Last Updated: Friday - 09/24/2010
Week of February 28, 2005
Bishop navigated winds of change
Post-Vatican II history of Calgary diocese documents struggle
By BILL GLEN
WCR Staff Writer
Charged with implementing the Second Vatican Council during his 30-year tenure as shepherd of the Calgary Diocese, Bishop Paul O'Byrne was not always met by a receptive flock.
Vatican II proposed numerous changes to how the Catholic Church conducted its business, often placing O'Byrne between rival factions of liberals and conservatives in the diocese who had differing opinions on pastoral care, dwindling Mass attendance and social justice to name just a few issues.
Dr. Norman Knowles, associate professor of history at St. Mary's University College in Calgary, has edited and co-authored a book chronicling 1968 to 1998, the years O'Byrne headed the diocese.
Titled Winds of Change: A History of the Roman Catholic Diocese of Calgary since 1968, the book is the result of six years of research into the life of the diocese. It includes chapters, written by different authors, looking at several aspects of the diocese's development.
At the vanguard
"Paul O'Byrne's episcopate came at a critical point in the life of the modern Roman Catholic Church," said Knowles, 42. "He was installed just after the Second Vatican Council in the midst of a sweeping wave of reform, allowing the Church to catch up to the modern age. When he was installed he was viewed as being the vanguard of a new Church.
"He was seen as being a new kind of bishop who would embody the spirit of Vatican II in terms of its inclusiveness, its empowerment of the laity and the attempt to make the Church more meaningful to people," he said.
"He was seen to embody all of the hopes and expectations that came following the council."
There were frustrations for those who resisted changes brought by the council. Others became disoriented by the loss of their identity.
"There were frustrations by those who expected the pace of change to be quicker than it actually was," he said. "O'Byrne often found himself caught between two conflicting sets of expectations. He had a very consultative style that frustrated people on both sides who wanted decisiveness and clear direction. He tried to occupy the middle ground, and that is not always a comfortable place to be."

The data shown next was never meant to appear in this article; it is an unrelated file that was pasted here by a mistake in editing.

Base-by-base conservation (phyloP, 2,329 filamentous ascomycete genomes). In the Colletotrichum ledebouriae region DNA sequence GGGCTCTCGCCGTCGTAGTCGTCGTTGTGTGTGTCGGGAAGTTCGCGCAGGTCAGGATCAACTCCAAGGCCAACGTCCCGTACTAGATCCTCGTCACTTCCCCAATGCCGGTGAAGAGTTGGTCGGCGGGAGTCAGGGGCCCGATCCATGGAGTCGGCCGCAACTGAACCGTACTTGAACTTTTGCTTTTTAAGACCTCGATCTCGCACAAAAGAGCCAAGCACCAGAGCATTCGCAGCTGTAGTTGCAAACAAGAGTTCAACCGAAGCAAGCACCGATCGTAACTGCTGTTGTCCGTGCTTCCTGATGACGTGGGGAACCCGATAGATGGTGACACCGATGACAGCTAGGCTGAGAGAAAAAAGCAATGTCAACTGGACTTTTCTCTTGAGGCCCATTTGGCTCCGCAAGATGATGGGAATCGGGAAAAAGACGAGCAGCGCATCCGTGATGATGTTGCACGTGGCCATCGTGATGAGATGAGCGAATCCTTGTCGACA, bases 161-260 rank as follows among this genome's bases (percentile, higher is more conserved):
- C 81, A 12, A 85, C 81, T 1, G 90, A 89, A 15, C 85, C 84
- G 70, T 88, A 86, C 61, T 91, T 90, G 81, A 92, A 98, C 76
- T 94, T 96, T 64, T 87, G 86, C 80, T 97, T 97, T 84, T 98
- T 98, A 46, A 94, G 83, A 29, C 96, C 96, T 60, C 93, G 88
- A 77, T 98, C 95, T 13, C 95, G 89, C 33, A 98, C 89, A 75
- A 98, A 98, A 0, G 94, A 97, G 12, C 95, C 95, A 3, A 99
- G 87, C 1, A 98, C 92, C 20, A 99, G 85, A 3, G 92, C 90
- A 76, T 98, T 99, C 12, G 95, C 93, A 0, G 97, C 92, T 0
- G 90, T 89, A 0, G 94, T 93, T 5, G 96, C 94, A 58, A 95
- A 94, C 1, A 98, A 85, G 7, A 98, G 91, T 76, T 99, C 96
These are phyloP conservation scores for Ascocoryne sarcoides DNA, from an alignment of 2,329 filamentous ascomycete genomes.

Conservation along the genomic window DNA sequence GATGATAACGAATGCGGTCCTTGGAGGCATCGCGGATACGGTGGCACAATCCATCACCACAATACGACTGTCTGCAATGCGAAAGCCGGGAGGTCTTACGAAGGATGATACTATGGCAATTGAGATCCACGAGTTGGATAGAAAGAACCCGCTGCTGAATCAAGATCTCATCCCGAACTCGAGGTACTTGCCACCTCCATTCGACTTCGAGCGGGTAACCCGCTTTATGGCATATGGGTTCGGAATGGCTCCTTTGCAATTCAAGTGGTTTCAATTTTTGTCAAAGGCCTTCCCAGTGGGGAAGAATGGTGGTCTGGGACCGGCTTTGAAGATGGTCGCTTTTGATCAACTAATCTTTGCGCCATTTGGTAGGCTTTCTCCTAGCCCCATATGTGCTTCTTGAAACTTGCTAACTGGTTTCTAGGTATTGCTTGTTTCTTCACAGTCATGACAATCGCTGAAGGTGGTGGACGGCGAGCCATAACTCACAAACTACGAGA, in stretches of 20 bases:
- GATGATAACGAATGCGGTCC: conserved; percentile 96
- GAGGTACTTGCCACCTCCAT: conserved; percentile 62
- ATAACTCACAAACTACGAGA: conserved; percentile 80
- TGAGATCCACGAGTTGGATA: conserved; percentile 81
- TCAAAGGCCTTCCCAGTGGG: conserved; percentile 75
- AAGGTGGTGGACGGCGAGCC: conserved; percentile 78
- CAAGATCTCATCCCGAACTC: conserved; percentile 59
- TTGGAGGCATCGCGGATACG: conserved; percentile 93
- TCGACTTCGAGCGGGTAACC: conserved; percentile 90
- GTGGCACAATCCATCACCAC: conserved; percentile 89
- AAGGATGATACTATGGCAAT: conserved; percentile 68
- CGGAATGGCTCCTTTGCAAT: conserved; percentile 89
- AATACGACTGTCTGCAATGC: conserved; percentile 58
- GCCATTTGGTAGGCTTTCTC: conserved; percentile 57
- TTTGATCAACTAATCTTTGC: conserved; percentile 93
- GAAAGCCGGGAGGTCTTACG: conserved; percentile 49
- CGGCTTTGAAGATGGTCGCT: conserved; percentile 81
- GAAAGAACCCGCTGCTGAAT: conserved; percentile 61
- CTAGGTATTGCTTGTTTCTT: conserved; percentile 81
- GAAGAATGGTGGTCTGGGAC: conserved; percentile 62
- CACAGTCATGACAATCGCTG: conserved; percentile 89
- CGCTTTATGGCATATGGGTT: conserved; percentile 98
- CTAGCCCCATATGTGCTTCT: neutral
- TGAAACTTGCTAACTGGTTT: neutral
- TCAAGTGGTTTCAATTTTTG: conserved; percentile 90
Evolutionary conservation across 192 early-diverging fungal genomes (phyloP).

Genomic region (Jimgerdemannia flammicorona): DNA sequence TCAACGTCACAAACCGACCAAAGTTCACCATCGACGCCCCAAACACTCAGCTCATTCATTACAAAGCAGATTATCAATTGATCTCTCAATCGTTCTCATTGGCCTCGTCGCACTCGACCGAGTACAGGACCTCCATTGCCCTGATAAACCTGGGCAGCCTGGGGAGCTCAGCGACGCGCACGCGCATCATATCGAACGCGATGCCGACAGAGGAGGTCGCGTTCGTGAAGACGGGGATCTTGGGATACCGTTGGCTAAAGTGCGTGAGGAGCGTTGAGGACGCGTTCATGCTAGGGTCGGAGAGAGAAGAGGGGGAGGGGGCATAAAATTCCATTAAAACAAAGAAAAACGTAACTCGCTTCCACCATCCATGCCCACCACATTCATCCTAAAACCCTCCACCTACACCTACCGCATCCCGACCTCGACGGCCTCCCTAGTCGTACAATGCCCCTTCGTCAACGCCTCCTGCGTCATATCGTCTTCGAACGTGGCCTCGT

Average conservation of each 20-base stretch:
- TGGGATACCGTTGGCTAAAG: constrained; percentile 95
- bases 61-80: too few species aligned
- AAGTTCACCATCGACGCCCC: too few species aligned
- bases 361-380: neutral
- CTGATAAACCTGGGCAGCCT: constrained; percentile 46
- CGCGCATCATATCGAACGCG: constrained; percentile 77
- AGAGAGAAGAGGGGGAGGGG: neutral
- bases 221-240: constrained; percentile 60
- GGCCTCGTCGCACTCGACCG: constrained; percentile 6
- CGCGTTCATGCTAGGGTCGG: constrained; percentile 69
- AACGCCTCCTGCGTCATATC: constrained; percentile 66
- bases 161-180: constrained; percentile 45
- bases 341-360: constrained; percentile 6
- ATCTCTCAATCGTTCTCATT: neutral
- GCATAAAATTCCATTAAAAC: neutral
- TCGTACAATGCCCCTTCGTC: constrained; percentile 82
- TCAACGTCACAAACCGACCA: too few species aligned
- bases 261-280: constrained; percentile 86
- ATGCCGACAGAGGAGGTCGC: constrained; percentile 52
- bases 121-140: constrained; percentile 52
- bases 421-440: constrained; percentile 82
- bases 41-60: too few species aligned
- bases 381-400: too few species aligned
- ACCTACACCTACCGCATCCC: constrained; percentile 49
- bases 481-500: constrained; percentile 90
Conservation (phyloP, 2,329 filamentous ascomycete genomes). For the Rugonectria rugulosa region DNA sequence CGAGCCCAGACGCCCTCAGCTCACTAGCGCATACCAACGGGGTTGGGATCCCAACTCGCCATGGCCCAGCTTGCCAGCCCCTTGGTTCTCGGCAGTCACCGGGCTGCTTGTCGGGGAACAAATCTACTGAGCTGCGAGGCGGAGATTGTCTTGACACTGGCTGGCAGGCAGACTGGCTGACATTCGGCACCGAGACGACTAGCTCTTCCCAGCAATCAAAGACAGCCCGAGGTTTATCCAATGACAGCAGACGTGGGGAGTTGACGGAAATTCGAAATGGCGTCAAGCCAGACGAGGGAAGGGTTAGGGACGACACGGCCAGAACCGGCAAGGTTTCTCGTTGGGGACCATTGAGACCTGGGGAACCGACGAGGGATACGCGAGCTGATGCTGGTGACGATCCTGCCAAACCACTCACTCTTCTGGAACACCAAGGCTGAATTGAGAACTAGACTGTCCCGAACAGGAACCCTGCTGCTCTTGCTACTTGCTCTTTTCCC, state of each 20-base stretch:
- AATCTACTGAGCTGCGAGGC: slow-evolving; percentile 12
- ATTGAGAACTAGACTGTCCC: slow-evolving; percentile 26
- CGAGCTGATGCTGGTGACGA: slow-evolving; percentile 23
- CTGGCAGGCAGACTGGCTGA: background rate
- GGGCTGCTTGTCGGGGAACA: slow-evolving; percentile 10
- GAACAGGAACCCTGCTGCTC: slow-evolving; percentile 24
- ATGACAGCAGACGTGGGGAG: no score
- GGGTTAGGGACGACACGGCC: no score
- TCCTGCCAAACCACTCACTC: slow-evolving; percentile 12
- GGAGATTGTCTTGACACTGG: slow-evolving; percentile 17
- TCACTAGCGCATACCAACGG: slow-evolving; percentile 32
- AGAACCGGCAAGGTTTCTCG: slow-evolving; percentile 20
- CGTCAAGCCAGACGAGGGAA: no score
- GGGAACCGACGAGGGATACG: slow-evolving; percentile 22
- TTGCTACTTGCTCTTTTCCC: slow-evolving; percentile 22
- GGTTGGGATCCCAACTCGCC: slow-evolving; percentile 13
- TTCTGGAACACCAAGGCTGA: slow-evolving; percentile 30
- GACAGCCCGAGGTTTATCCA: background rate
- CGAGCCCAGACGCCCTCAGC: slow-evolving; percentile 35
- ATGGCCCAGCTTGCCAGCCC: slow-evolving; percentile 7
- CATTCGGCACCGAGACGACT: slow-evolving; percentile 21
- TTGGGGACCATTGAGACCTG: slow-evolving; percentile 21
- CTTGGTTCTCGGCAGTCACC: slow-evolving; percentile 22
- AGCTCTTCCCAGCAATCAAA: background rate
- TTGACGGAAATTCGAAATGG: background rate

An Anglican, Knowles said he was able to bring the perspective of someone with distance and objectivity, yet someone committed to ecumenism. He is a former president of the Calgary Council of Churches and has worked closely with the Roman Catholic Church.
Knowles came to Calgary nine years ago, near the end of O'Byrne's episcopate. He said he did not get to know the bishop well before his death in 2004, meeting him on only a couple of occasions. He did attend several of O'Byrne's homilies at the college.
"He certainly was a warm person, with a great desire to connect with young people. That can be traced back to his early ministry as a priest."
Knowles noted two major accomplishments during O'Byrne's time. He called the first formal diocesan synod in April 1994 and he helped establish a covenant among the Roman Catholic, Anglican and Lutheran churches.
"O'Byrne desired reconciliation to develop a unified vision for the diocese," he said. "I think the diocese had also fallen into hard times financially and the synod was seen as a means to restructure the diocese with a renewed sense of vision, purpose and unity.
"I think the bishop wanted to reinvigorate the clergy who were fewer in number and getting older with increased responsibilities. The number of priests is nowhere near keeping pace with the Catholic population. I think the synod was not only to shore things up, but to turn things around."
Knowles describes the covenant as "an ecumenical high water mark." The areas of cooperation the covenant aspired to were broad. Knowles found it unique not only in Canada, but also North America. He says the accomplishment is significant.
"O'Byrne was a committed ecumenist. I think it came naturally to him. He got along easily with people of different traditions."
Winds of Change neither celebrates nor condemns the steps the Calgary Diocese took. The book serves as a resource for parish histories, compiled through two surveys sent out to each parish in the diocese. Together with archival documents and other information sources and input, Knowles says this part of getting the book ready for print was important because it got people across the diocese involved by recalling their history.
"There was an earlier book - From the Buffalo to the Cross - that some people referred to. And one cannot underestimate the historical contributions of both the orders of women and men in the diocese. As the numbers have diminished, the role and contributions have changed."
With the decline of the numbers of religious since the 1960s, laity have been called upon to do more in the life of the Church. Knowles said organizations like the Catholic Women's League and the Knights of Columbus have assumed a greater importance.
"The book was a product of the desire of a committee of the diocese to have a sequel to the earlier book. The decision was made to have a professional historian do the project," he said.
"As a historian, I wanted to include all of the complexities - the good and the bad. For history to be useful, you need to confront it as it was. It is not always a story that is uplifting because it was a tumultuous time in the life of the Church."